Despite the rhetoric and hyperbole, there is no wide-spread clamor for change or reform when it comes to computer security. Some people are angry, The People are not angry. Some people demand change, the vast majority of people accept things the way they are. It does not help that even within the computer security community you can gain consensus on only the most middling of issues, everything else is a fight to the death for a particular dogma. Network security people hate end-point people, end-point people hate crypto people, crypto people hate everyone (including other crypto people) and everyone hates the government. Watching all of this are ordinary people who, realizing even the experts cannot get their act together, shrug their shoulders and go back to mindlessly clicking on links in email and throwing birds at pigs on their smart phones.

It is not that ordinary people do not recognize that poor computer security is a thing that could negatively impact their lives, they just do not care enough to demand anything meaningful be done about it. Computer security is a problem, it is just not a big enough problem to enough people. It is that lack of a sufficiently motivated constituency that precludes the formation of a movement with sufficient legitimacy and power to move governments and markets to take the issue seriously. We have “Obamacare” because the healthcare system in this county is not what it could be, and whether you agree with the law or not, you cannot argue that there was not sufficient political and social momentum to bring about something other than the status quo. The same thing cannot be said about computer security, and until that happens, enjoy your stroll with the walking dead.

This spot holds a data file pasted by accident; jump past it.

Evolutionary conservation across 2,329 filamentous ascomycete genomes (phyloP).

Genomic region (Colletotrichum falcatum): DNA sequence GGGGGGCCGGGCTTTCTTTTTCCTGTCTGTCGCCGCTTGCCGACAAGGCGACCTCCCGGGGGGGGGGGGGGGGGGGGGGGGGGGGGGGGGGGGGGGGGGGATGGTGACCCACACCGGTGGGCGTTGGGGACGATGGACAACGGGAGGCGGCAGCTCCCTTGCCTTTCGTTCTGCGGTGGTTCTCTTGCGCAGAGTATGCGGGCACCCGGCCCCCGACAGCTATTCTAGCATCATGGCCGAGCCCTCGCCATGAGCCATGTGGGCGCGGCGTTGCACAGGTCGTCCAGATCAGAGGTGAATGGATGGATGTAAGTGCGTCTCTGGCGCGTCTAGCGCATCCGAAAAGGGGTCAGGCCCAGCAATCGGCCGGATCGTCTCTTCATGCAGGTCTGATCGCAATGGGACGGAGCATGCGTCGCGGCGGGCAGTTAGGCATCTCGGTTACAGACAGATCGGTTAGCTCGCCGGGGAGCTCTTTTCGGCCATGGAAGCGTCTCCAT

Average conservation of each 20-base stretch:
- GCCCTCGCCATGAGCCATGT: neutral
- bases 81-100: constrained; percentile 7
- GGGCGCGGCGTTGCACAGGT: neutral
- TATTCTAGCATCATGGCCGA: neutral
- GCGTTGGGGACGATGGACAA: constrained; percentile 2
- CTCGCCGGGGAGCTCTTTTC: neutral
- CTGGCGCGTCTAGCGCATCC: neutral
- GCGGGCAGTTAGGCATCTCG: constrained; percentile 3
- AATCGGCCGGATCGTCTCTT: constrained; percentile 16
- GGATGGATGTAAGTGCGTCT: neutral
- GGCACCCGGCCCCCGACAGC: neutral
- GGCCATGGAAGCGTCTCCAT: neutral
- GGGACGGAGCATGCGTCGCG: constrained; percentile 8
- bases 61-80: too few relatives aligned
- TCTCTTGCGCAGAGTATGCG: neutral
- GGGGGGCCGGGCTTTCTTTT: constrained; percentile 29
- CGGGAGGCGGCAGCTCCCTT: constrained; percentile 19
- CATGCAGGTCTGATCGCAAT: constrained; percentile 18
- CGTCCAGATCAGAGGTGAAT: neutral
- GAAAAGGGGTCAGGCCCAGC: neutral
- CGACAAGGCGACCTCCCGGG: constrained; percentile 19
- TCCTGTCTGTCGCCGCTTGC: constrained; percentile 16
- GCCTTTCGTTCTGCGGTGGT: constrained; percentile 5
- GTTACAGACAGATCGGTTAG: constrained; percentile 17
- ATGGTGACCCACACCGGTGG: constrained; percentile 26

If you have been working in the computer security field for a substantial length of time (names like Parker[xviii] or Neumann[xix] are familiar to you), nothing I have said or are about to say will be a revelation, though being in proximity to so much imperial nudity may make you uncomfortable. You have no doubt reached the “acceptance” stage of the Kubler-Ross model of computer security grief. You may want to skim most of this and skip to the end, where I hope to inspire you to keep up the fight a little longer.

Slightly less wizened but highly specialized professionals: if at any point it sounds like I’m calling you a racketeer, or your life’s work meaningless, or your discipline a side-show, I am not. I am merely pointing out that we are being out-maneuvered and out-paced and while advances in the granular important, they not necessarily helpful at the meta-level where momentum can be generated. I hope to encourage you to widen your focus, set aside your differences, and join together for the greater good.